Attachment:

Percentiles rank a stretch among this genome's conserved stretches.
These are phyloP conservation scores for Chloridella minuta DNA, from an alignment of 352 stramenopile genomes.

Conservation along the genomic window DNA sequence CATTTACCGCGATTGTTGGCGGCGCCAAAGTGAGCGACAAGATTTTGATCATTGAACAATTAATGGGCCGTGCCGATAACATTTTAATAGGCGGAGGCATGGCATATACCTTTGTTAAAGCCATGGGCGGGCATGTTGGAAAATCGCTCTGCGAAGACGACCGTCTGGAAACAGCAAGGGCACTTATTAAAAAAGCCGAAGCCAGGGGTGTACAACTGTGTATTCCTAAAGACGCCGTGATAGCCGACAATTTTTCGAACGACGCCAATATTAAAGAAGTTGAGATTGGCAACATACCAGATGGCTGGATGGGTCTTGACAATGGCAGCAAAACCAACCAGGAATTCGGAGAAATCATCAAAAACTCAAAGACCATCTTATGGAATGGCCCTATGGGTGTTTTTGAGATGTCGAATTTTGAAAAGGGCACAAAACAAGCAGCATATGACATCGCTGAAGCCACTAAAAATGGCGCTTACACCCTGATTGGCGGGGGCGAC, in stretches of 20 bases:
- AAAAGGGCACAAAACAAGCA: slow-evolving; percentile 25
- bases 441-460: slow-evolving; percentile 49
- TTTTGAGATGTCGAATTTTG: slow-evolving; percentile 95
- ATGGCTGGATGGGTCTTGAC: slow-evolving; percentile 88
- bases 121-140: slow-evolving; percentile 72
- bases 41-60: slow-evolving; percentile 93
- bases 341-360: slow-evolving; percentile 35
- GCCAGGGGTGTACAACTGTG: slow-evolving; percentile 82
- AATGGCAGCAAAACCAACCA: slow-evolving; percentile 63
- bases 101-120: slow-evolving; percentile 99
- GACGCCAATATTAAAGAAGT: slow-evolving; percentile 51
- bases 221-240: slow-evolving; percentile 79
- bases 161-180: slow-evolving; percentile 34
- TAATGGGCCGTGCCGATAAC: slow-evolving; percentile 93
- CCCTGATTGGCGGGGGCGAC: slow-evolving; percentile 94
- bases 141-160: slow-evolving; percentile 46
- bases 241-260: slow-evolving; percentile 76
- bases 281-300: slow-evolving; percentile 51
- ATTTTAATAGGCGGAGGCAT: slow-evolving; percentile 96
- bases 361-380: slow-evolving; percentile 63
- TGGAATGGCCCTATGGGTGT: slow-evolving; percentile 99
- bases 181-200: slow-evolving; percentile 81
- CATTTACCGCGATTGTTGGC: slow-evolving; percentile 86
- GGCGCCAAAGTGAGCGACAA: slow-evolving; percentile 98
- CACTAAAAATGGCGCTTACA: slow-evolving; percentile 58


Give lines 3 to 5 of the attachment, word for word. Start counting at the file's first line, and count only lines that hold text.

Conservation along the genomic window DNA sequence CATTTACCGCGATTGTTGGCGGCGCCAAAGTGAGCGACAAGATTTTGATCATTGAACAATTAATGGGCCGTGCCGATAACATTTTAATAGGCGGAGGCATGGCATATACCTTTGTTAAAGCCATGGGCGGGCATGTTGGAAAATCGCTCTGCGAAGACGACCGTCTGGAAACAGCAAGGGCACTTATTAAAAAAGCCGAAGCCAGGGGTGTACAACTGTGTATTCCTAAAGACGCCGTGATAGCCGACAATTTTTCGAACGACGCCAATATTAAAGAAGTTGAGATTGGCAACATACCAGATGGCTGGATGGGTCTTGACAATGGCAGCAAAACCAACCAGGAATTCGGAGAAATCATCAAAAACTCAAAGACCATCTTATGGAATGGCCCTATGGGTGTTTTTGAGATGTCGAATTTTGAAAAGGGCACAAAACAAGCAGCATATGACATCGCTGAAGCCACTAAAAATGGCGCTTACACCCTGATTGGCGGGGGCGAC, in stretches of 20 bases:
- AAAAGGGCACAAAACAAGCA: slow-evolving; percentile 25
- bases 441-460: slow-evolving; percentile 49